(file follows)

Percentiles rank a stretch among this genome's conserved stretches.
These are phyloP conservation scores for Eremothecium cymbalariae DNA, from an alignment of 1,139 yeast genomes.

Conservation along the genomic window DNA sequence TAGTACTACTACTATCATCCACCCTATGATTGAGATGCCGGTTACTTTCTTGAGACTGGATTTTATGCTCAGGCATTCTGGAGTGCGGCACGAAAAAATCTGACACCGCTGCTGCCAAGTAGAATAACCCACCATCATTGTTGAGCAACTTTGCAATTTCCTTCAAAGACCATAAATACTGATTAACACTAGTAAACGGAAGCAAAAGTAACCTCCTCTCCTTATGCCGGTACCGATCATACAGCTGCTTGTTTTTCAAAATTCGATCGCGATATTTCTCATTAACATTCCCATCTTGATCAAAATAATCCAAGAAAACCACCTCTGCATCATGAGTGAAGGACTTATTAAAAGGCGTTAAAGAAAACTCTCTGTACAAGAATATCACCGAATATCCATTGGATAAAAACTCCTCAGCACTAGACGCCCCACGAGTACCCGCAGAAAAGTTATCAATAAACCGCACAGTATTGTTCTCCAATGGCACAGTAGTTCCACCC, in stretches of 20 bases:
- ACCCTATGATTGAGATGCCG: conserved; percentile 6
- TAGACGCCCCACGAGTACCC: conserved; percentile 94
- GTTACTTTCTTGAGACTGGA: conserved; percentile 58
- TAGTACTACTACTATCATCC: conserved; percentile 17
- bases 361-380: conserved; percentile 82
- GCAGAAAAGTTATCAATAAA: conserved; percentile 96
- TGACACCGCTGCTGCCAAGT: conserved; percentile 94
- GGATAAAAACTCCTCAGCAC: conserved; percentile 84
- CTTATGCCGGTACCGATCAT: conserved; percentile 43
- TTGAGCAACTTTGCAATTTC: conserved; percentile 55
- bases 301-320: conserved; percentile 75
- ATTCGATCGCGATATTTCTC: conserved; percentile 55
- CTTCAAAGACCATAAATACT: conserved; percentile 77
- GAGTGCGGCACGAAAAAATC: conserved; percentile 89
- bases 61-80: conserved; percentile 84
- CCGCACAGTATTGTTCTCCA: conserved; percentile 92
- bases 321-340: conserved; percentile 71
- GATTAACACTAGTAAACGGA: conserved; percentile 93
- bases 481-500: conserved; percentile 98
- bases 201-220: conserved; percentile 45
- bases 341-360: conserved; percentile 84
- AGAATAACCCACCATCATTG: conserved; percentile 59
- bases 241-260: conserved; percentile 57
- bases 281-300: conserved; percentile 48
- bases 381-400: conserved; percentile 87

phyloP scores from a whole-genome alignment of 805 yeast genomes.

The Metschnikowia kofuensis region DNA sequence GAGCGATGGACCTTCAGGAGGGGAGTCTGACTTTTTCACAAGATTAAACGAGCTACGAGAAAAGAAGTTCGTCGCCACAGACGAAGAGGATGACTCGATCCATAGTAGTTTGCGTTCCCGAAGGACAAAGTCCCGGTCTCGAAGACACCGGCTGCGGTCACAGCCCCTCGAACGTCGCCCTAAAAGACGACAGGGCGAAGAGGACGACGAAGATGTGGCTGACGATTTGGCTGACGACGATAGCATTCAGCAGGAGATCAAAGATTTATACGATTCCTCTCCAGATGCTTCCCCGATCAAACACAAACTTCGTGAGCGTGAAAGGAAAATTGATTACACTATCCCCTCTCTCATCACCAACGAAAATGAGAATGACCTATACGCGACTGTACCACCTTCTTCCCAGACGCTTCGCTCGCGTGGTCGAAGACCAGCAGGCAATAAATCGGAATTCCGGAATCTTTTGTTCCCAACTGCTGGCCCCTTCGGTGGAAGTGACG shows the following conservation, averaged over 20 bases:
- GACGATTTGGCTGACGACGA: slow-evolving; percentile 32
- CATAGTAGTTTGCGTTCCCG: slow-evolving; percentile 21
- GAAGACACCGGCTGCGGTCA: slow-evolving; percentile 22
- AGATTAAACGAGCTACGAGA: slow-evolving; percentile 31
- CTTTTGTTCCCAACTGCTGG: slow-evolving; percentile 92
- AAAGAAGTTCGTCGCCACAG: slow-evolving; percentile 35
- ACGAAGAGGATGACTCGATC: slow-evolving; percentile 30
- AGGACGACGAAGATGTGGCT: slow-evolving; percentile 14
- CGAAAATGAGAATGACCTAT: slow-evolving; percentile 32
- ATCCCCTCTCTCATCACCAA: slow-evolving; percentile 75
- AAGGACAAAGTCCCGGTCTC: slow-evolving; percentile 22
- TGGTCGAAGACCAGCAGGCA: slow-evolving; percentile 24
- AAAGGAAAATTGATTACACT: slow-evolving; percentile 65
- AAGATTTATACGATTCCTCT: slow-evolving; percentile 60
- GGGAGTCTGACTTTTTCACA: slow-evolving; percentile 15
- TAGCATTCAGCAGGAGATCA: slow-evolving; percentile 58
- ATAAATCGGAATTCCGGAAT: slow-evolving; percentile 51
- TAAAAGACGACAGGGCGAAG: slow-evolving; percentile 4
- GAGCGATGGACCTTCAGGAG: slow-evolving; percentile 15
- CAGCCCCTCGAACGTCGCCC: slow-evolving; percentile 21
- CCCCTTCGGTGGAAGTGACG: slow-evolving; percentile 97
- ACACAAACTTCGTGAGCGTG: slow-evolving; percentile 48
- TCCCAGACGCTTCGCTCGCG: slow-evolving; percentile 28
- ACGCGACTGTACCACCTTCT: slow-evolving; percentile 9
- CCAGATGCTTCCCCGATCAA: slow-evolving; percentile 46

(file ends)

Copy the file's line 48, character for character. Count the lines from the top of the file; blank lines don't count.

- TAAAAGACGACAGGGCGAAG: slow-evolving; percentile 4